2020 has been a challenging year from medical perspective. We have been practicing telephone triage in England for a long time now but it is now accepted as the main form of patient care. Hot hubs were quickly set up in areas where suspected covid patients were triaged and accordingly further care was decided. Hospitals did have coping issues as well and as a result special units were set up here. However, there were issues of staffing and equipment. We have lost a lot of doctors, friends and family members due to this virus. It has certainly affected mental health globally. Overall this has been a very challenging year for medical professionals and is continuing to be. But I would say this has made us stronger, resilient and taught us a lot of things on how to be prepared for future.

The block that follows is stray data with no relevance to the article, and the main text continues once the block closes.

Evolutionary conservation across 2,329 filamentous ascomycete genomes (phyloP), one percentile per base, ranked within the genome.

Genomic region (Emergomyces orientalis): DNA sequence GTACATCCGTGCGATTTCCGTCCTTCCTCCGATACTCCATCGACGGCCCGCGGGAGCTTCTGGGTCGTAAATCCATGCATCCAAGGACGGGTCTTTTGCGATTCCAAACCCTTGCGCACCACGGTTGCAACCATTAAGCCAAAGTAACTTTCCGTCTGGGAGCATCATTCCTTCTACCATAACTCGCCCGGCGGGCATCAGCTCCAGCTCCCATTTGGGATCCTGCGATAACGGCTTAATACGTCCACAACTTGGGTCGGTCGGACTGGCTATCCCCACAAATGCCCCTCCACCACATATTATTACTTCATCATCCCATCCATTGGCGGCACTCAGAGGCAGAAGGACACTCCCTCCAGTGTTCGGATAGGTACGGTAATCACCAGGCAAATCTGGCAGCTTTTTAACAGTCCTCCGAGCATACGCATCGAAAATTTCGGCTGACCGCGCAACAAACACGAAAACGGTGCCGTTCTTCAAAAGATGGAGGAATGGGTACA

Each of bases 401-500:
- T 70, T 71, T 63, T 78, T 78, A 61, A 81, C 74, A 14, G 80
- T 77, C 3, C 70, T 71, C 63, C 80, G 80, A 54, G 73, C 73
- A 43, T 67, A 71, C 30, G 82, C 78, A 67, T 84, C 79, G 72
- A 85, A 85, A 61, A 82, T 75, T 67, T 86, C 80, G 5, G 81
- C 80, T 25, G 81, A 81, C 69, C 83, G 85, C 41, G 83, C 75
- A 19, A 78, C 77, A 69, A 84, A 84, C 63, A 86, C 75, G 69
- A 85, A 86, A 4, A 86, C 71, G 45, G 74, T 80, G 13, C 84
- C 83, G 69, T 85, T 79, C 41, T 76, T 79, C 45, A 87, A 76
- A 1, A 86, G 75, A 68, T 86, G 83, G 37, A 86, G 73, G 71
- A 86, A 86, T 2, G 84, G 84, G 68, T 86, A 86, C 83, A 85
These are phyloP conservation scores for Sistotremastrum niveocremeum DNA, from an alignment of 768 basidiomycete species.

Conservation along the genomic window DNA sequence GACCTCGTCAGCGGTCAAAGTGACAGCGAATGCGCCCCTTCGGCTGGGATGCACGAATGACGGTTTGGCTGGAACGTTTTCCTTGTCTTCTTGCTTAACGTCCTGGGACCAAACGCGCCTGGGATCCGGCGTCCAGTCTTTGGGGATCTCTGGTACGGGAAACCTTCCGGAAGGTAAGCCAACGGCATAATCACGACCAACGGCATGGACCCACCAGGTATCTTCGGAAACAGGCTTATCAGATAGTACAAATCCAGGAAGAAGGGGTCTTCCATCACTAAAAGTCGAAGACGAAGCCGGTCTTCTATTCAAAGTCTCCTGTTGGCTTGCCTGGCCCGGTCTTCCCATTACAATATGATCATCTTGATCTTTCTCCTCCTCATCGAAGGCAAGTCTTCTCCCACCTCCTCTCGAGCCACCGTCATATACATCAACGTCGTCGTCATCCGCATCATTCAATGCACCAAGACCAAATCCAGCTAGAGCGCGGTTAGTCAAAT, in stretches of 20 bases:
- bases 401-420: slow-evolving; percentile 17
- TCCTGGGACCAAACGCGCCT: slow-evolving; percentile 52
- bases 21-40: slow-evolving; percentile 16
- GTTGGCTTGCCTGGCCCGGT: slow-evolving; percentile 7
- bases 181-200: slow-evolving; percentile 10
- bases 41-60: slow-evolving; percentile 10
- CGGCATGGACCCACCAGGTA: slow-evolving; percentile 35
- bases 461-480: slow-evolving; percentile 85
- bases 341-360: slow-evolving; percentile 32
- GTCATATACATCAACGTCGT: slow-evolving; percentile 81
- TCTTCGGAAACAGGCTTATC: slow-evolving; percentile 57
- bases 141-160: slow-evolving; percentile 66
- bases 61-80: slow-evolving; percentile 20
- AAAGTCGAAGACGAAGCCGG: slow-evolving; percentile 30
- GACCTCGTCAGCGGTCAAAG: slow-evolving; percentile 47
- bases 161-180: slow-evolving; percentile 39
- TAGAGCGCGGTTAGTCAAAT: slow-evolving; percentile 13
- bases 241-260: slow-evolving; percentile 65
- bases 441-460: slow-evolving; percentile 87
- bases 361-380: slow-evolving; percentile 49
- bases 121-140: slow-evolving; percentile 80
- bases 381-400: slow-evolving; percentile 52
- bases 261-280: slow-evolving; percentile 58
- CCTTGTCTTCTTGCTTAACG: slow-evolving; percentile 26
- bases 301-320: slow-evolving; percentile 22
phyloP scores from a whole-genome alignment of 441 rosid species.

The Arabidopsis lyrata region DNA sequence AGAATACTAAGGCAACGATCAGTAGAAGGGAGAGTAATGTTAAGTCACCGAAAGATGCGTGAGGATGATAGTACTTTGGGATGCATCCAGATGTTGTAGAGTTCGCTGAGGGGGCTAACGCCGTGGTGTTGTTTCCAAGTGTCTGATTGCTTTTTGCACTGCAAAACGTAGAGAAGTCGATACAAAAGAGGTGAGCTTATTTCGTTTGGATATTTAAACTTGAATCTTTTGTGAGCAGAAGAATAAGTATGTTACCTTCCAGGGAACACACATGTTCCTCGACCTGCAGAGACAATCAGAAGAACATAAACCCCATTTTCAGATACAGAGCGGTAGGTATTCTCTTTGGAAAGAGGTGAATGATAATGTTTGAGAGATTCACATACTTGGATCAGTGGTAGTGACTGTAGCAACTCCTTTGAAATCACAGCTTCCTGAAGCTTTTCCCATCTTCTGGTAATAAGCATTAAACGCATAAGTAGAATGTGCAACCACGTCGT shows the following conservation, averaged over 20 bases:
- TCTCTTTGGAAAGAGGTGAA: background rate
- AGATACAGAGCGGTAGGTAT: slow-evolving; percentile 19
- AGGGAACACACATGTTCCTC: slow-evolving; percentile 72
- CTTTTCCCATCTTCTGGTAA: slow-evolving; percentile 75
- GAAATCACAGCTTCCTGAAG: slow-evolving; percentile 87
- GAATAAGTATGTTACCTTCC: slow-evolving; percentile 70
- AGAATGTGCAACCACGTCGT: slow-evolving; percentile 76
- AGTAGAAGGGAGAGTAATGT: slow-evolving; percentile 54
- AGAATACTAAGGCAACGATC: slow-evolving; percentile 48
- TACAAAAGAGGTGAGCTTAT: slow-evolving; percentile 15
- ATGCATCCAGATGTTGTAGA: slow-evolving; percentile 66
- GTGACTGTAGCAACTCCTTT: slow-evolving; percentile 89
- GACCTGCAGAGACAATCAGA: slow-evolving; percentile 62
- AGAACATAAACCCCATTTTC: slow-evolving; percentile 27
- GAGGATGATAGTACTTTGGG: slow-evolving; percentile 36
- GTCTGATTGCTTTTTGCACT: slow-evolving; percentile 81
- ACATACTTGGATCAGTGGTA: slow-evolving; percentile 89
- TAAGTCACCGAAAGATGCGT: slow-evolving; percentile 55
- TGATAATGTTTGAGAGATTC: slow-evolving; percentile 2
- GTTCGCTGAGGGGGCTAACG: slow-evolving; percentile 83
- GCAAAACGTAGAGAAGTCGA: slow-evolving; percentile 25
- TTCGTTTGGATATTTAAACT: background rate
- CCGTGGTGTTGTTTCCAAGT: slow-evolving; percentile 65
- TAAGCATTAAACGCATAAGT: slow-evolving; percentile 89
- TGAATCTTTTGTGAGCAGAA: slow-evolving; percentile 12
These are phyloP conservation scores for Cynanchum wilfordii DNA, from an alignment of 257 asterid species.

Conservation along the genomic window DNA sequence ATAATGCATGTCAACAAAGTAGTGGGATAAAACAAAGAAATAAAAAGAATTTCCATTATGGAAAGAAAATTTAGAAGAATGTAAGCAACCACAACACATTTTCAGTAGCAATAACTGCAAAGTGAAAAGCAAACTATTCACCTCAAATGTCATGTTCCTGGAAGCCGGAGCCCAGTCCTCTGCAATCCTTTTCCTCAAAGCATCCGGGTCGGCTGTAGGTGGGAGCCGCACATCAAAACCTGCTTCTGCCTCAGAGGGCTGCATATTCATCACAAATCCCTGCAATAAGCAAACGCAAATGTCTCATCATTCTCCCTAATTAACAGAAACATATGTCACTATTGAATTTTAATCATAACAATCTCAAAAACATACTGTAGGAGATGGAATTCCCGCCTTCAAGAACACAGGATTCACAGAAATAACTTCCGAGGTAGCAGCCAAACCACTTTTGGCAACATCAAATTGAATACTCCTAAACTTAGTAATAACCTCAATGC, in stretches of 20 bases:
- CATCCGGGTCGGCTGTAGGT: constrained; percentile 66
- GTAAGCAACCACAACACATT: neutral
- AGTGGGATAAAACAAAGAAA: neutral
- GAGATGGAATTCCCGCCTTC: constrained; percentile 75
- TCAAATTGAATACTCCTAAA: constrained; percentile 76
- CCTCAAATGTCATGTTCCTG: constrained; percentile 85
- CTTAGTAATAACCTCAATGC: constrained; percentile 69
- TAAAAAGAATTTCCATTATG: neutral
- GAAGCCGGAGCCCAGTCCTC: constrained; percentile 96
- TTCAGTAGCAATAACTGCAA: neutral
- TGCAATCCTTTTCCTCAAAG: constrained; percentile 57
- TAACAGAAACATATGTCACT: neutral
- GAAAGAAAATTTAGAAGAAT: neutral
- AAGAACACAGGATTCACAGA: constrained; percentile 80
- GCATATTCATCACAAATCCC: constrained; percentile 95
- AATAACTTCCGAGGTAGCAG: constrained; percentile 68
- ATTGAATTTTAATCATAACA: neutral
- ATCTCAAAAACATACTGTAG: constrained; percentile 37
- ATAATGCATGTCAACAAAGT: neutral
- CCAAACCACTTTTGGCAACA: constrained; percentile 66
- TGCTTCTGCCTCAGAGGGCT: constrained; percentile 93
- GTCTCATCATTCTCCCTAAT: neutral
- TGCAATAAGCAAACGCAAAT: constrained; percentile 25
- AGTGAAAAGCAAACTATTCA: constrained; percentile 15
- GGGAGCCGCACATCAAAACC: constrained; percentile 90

What are the lessons you have gained as a doctor during this pandemic?

Viruses are highly infective organisms and have a capacity to mutate fast. For instance the influenza pandemic of 1918 lasted more than 2 years until a vaccine was formed and we still get a wave every year. Vulnerable patients need to be vaccinated each year against the active strain even now. We can have more viruses like this and covid could be one as well. The medical community has realized the need to have a proper strategy to fight any such future pandemic. Quick and effective measure will be required as compared to this time. Public health needs to be more proactive and plan on this from now onwards.

What advice would you give to make 2021 a better year?

Personal hygiene (hand washing, mouth covering) social distancing, self isolation and good ventilation are key to tackle any infections. I believe these should be followed in future and forever.

Anjashi Sarkar

Motivation and Manifestation Coach, Counselor based in Delhi